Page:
However, if your engineer felt that you, as students, would not come across the same amount of inspriation by having parts delivered to your doorstep from a machine shop, I would have to agree. Many high school students (myself included when I was in high school) simply assemble the finished products to “make” their robot. After coming on to a team where students manufacture over 95% of their parts on site within our own machine shop, I can say that students have much more to gain by getting their hands a little dirty, being encouraged to stick to tight tollerances, and manufacture parts on their own.

Maybe you ought to ask the engineer a bit more about his reasoning.

In the future, I would ask that DEKA opens its doors to ALL teams in NH that need to do special machining operations like you described. I think that would benifit everyone at the competition and allow everyone to perform to their highest potential.

Good luck for the rest of the year!


I can see where your mentor is coming from. For a rookie team, you weren’t too bad off. It annoys me that some teams are able to simply have their engineer mentors design and build everything if they are sponsored by a big tech corporation like, say BAE. (For the record, our team is sponsored by BAE, but they give us very little money and no tech help).

Sure, he was right to hold it away from your team. It would be nice had he not, but you as a team are not necessarily entitled to anything he might have access to any more than you are entitled to his bank account.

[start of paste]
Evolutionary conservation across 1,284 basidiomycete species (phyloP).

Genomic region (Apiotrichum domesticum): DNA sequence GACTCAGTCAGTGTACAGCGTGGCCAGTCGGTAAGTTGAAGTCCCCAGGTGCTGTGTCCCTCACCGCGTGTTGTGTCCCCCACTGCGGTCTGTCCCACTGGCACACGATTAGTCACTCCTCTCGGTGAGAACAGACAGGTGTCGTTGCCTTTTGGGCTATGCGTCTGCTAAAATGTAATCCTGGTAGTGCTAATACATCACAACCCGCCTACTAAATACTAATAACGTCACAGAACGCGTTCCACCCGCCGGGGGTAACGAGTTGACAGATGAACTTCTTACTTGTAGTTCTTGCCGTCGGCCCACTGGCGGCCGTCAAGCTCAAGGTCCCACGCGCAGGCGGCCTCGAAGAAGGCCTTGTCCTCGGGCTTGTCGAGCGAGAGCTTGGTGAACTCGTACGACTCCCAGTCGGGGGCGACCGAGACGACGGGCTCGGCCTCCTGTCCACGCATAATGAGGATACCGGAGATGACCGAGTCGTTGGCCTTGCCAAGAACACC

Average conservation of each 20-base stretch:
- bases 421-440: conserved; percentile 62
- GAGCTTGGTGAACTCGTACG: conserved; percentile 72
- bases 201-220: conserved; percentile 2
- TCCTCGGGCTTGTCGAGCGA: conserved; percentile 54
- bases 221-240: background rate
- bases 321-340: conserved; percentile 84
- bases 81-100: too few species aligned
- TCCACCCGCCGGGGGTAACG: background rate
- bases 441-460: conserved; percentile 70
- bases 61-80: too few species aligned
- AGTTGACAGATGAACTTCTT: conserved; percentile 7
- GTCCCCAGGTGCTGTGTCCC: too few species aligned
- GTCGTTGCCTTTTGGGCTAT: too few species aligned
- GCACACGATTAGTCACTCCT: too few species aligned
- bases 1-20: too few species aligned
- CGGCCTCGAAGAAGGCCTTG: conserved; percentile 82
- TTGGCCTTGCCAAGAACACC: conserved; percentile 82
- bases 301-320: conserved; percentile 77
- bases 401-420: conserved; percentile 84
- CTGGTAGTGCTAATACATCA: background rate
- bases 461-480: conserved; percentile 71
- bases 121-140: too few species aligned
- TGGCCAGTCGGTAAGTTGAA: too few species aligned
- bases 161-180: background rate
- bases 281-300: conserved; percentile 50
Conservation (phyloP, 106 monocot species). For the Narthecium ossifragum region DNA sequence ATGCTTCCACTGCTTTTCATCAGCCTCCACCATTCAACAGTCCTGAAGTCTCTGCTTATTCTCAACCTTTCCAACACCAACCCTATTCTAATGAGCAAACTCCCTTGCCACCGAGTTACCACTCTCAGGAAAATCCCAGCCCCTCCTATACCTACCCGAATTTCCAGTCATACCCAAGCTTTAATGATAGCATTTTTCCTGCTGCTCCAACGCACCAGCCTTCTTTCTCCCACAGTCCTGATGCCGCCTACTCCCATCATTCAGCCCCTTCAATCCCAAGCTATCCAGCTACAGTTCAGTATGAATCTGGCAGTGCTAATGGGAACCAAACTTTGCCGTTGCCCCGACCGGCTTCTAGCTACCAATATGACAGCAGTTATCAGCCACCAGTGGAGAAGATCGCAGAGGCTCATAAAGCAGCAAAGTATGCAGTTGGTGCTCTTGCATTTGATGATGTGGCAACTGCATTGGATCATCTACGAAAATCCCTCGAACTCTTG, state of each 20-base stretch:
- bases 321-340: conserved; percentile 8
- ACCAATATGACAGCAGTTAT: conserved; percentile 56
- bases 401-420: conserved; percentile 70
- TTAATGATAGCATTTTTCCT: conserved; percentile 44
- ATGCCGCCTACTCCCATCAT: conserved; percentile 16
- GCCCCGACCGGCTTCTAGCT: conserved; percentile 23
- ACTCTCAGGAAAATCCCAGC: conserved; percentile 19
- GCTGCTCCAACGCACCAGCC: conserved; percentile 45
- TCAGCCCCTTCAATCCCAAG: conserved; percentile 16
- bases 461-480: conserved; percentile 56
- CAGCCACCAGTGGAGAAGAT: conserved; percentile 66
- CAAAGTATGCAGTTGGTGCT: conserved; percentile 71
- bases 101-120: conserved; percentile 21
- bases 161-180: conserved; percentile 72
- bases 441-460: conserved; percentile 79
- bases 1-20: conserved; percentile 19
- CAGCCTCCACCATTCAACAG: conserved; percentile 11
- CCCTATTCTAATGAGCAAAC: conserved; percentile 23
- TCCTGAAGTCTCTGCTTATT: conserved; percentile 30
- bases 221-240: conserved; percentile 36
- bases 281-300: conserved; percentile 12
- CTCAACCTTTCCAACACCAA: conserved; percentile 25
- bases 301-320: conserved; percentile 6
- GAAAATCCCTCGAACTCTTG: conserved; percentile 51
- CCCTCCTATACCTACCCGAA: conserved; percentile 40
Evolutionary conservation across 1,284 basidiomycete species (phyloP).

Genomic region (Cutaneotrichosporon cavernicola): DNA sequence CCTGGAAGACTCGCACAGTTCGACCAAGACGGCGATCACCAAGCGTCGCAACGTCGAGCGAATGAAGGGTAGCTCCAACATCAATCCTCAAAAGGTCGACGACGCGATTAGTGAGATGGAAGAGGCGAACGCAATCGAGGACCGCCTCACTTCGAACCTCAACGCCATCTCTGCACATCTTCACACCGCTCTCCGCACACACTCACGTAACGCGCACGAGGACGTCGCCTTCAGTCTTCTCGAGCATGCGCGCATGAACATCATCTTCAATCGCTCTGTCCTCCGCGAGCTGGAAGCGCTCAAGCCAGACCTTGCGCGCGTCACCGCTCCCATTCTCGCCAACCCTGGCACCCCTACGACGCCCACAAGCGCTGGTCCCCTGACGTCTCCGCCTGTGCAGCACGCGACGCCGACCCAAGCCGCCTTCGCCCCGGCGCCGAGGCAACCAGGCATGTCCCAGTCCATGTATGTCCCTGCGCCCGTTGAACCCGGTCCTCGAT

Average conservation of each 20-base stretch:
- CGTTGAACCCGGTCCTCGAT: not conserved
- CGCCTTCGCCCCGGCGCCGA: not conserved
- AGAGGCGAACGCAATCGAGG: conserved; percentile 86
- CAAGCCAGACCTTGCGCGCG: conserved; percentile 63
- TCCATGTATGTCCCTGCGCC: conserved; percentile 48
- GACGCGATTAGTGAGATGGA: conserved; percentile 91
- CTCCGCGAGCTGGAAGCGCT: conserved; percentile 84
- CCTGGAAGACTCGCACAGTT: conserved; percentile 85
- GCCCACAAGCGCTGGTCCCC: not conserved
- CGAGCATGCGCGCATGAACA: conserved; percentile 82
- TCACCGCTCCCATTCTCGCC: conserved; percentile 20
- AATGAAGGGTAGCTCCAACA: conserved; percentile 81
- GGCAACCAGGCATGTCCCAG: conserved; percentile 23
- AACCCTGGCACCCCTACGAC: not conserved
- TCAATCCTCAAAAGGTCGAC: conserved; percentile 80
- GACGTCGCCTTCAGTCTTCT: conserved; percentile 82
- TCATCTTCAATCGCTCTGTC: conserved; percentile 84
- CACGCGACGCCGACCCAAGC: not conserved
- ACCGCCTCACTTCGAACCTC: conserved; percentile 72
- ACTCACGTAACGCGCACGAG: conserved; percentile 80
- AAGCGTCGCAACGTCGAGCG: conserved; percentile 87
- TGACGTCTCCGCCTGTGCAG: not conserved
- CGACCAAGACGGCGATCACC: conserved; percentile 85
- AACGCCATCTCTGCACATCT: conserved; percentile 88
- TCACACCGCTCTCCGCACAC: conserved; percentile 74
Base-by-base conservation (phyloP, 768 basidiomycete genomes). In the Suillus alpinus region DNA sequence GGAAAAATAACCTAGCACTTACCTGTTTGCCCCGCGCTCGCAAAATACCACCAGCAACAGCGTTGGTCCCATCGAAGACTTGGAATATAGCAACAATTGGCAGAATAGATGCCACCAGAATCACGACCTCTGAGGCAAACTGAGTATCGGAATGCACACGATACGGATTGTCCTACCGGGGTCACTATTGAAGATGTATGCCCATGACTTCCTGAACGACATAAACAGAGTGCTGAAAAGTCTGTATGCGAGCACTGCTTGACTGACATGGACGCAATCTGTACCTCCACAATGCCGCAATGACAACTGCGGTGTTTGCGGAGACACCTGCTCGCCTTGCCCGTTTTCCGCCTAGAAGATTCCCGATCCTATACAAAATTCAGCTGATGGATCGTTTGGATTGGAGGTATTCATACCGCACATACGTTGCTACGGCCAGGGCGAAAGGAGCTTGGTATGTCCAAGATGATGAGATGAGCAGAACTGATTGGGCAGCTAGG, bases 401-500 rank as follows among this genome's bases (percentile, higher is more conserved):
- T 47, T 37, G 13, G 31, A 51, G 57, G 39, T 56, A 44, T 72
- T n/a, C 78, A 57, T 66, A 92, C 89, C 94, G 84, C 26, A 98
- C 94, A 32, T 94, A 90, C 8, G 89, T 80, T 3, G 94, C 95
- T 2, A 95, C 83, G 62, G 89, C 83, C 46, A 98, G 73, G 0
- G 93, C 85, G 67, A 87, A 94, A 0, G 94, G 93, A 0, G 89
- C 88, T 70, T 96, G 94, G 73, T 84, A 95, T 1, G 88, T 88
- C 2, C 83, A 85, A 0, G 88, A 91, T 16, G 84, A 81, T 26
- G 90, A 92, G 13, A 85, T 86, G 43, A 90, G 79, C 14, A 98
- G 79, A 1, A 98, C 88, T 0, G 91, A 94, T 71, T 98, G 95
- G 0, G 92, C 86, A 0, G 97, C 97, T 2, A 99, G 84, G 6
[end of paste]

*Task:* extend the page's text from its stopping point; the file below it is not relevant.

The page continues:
Clearly, you have more to learn about the ways of FIRST, young grasshopper. FIRST is adept in the ways of doublethink–they promote competition while simultaneously advocating “Gracious Professionalism”, which can sometimes seem to mean cutting yourself down for the sake of others. Gracious Professionalism is only to be practiced sometimes, however. It is apparently waived in certain situations–such as if you are mildly annoyed by the loud cheering of a certain team. Or if you are a FIRST official, and a team member loses his custom safety goggles in the cheering pit, and he needs to go on and find them, and you respond with “tough”. This, of course, is judging from the behavior of certain teams and officials from Manchvegas. And this practice of doublethink in the FIRST arena is something I have yet to master.


We’re a second year team. We’ve had some bumps in the road with definining gracious professionalism, with getting along with mentors, etc.

And for the record…as a fellow attendee of Manchester, I hereby absolve you of any guilt in the eyes of Team 1073 for your little jaunt over to DEKA. If FIRST didn’t have the tools to fix your robot and they implied that they would…well, it would hardly be graciously professional if they did not allow you to fix it when you could, would it? Being a rookie team and finishing 14th is amazing–we thought we did well last year when we finished 22nd! In my eyes, your illicit trip to DEKA is absolutely fine.


Forget the fact that is was DEKA - is it against the rules or the spirit of FIRST that you went off-site to get the work done during a Regional? I won’t attampt to answer that question - per an earlier post it sounds like it is. Maybe a better solution would have been to go out and buy or borrow a bit tough enough to do the work and then ave it done at the regional site b the on-site crew.